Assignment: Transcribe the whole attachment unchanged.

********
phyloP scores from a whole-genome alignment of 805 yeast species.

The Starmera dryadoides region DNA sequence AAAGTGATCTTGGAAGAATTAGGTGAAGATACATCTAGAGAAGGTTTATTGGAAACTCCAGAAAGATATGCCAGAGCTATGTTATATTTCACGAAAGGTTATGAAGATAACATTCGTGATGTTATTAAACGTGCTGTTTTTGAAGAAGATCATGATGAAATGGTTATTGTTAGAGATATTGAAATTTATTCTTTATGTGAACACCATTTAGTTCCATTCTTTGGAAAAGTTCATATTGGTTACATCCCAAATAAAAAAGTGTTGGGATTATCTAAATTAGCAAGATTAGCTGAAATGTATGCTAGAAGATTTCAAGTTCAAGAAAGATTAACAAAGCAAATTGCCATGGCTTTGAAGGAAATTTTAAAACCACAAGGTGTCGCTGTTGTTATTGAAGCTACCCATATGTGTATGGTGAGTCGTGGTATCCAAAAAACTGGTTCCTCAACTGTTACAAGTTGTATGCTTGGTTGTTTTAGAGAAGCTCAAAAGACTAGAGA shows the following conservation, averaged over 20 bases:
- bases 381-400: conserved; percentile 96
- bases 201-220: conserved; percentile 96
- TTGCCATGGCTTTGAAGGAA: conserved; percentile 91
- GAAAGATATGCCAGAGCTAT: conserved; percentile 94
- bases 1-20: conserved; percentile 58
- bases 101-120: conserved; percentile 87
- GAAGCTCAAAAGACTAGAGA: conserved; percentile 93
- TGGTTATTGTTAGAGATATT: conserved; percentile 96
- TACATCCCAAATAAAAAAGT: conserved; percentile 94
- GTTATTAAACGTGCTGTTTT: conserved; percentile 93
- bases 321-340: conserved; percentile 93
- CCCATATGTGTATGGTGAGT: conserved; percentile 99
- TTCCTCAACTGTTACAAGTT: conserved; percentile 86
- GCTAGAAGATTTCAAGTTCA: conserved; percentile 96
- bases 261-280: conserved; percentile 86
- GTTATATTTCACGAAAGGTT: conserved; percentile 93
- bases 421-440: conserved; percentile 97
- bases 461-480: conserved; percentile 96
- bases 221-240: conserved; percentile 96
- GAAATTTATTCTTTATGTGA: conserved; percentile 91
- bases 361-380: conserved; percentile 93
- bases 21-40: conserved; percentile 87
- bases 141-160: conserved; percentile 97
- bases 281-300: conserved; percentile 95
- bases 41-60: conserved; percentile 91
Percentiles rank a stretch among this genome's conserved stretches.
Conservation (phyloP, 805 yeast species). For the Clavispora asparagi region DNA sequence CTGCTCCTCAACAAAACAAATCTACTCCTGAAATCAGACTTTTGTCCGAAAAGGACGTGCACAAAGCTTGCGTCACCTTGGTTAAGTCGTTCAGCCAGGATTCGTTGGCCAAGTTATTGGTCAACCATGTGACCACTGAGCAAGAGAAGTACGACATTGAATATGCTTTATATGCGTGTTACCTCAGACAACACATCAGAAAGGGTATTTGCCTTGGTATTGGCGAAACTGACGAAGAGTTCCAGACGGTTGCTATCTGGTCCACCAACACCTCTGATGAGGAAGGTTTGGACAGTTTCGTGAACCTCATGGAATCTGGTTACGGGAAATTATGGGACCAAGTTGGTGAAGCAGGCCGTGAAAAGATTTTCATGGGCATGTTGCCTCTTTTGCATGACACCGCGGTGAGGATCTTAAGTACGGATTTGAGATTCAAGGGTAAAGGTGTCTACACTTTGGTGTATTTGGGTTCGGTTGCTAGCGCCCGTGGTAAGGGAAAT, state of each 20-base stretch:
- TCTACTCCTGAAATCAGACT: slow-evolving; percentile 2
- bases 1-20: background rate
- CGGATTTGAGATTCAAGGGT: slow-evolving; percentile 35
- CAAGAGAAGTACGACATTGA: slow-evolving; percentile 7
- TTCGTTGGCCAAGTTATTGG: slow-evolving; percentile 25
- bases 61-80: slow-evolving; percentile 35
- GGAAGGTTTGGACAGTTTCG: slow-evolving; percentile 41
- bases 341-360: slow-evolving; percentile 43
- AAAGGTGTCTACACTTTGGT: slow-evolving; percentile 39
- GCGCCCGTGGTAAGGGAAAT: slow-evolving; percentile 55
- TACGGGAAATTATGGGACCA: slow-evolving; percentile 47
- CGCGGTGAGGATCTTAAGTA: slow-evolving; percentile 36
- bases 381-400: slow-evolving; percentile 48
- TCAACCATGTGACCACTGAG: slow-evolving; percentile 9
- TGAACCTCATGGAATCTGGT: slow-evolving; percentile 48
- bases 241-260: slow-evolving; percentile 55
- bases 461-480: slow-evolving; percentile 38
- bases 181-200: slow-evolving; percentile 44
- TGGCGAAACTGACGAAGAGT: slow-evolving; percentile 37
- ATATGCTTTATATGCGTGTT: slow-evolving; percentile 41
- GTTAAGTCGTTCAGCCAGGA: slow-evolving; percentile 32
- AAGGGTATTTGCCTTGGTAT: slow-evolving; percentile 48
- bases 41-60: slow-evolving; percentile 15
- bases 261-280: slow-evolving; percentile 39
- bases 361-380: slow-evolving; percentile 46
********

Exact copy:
phyloP scores from a whole-genome alignment of 805 yeast species.

The Starmera dryadoides region DNA sequence AAAGTGATCTTGGAAGAATTAGGTGAAGATACATCTAGAGAAGGTTTATTGGAAACTCCAGAAAGATATGCCAGAGCTATGTTATATTTCACGAAAGGTTATGAAGATAACATTCGTGATGTTATTAAACGTGCTGTTTTTGAAGAAGATCATGATGAAATGGTTATTGTTAGAGATATTGAAATTTATTCTTTATGTGAACACCATTTAGTTCCATTCTTTGGAAAAGTTCATATTGGTTACATCCCAAATAAAAAAGTGTTGGGATTATCTAAATTAGCAAGATTAGCTGAAATGTATGCTAGAAGATTTCAAGTTCAAGAAAGATTAACAAAGCAAATTGCCATGGCTTTGAAGGAAATTTTAAAACCACAAGGTGTCGCTGTTGTTATTGAAGCTACCCATATGTGTATGGTGAGTCGTGGTATCCAAAAAACTGGTTCCTCAACTGTTACAAGTTGTATGCTTGGTTGTTTTAGAGAAGCTCAAAAGACTAGAGA shows the following conservation, averaged over 20 bases:
- bases 381-400: conserved; percentile 96
- bases 201-220: conserved; percentile 96
- TTGCCATGGCTTTGAAGGAA: conserved; percentile 91
- GAAAGATATGCCAGAGCTAT: conserved; percentile 94
- bases 1-20: conserved; percentile 58
- bases 101-120: conserved; percentile 87
- GAAGCTCAAAAGACTAGAGA: conserved; percentile 93
- TGGTTATTGTTAGAGATATT: conserved; percentile 96
- TACATCCCAAATAAAAAAGT: conserved; percentile 94
- GTTATTAAACGTGCTGTTTT: conserved; percentile 93
- bases 321-340: conserved; percentile 93
- CCCATATGTGTATGGTGAGT: conserved; percentile 99
- TTCCTCAACTGTTACAAGTT: conserved; percentile 86
- GCTAGAAGATTTCAAGTTCA: conserved; percentile 96
- bases 261-280: conserved; percentile 86
- GTTATATTTCACGAAAGGTT: conserved; percentile 93
- bases 421-440: conserved; percentile 97
- bases 461-480: conserved; percentile 96
- bases 221-240: conserved; percentile 96
- GAAATTTATTCTTTATGTGA: conserved; percentile 91
- bases 361-380: conserved; percentile 93
- bases 21-40: conserved; percentile 87
- bases 141-160: conserved; percentile 97
- bases 281-300: conserved; percentile 95
- bases 41-60: conserved; percentile 91
Percentiles rank a stretch among this genome's conserved stretches.
Conservation (phyloP, 805 yeast species). For the Clavispora asparagi region DNA sequence CTGCTCCTCAACAAAACAAATCTACTCCTGAAATCAGACTTTTGTCCGAAAAGGACGTGCACAAAGCTTGCGTCACCTTGGTTAAGTCGTTCAGCCAGGATTCGTTGGCCAAGTTATTGGTCAACCATGTGACCACTGAGCAAGAGAAGTACGACATTGAATATGCTTTATATGCGTGTTACCTCAGACAACACATCAGAAAGGGTATTTGCCTTGGTATTGGCGAAACTGACGAAGAGTTCCAGACGGTTGCTATCTGGTCCACCAACACCTCTGATGAGGAAGGTTTGGACAGTTTCGTGAACCTCATGGAATCTGGTTACGGGAAATTATGGGACCAAGTTGGTGAAGCAGGCCGTGAAAAGATTTTCATGGGCATGTTGCCTCTTTTGCATGACACCGCGGTGAGGATCTTAAGTACGGATTTGAGATTCAAGGGTAAAGGTGTCTACACTTTGGTGTATTTGGGTTCGGTTGCTAGCGCCCGTGGTAAGGGAAAT, state of each 20-base stretch:
- TCTACTCCTGAAATCAGACT: slow-evolving; percentile 2
- bases 1-20: background rate
- CGGATTTGAGATTCAAGGGT: slow-evolving; percentile 35
- CAAGAGAAGTACGACATTGA: slow-evolving; percentile 7
- TTCGTTGGCCAAGTTATTGG: slow-evolving; percentile 25
- bases 61-80: slow-evolving; percentile 35
- GGAAGGTTTGGACAGTTTCG: slow-evolving; percentile 41
- bases 341-360: slow-evolving; percentile 43
- AAAGGTGTCTACACTTTGGT: slow-evolving; percentile 39
- GCGCCCGTGGTAAGGGAAAT: slow-evolving; percentile 55
- TACGGGAAATTATGGGACCA: slow-evolving; percentile 47
- CGCGGTGAGGATCTTAAGTA: slow-evolving; percentile 36
- bases 381-400: slow-evolving; percentile 48
- TCAACCATGTGACCACTGAG: slow-evolving; percentile 9
- TGAACCTCATGGAATCTGGT: slow-evolving; percentile 48
- bases 241-260: slow-evolving; percentile 55
- bases 461-480: slow-evolving; percentile 38
- bases 181-200: slow-evolving; percentile 44
- TGGCGAAACTGACGAAGAGT: slow-evolving; percentile 37
- ATATGCTTTATATGCGTGTT: slow-evolving; percentile 41
- GTTAAGTCGTTCAGCCAGGA: slow-evolving; percentile 32
- AAGGGTATTTGCCTTGGTAT: slow-evolving; percentile 48
- bases 41-60: slow-evolving; percentile 15
- bases 261-280: slow-evolving; percentile 39
- bases 361-380: slow-evolving; percentile 46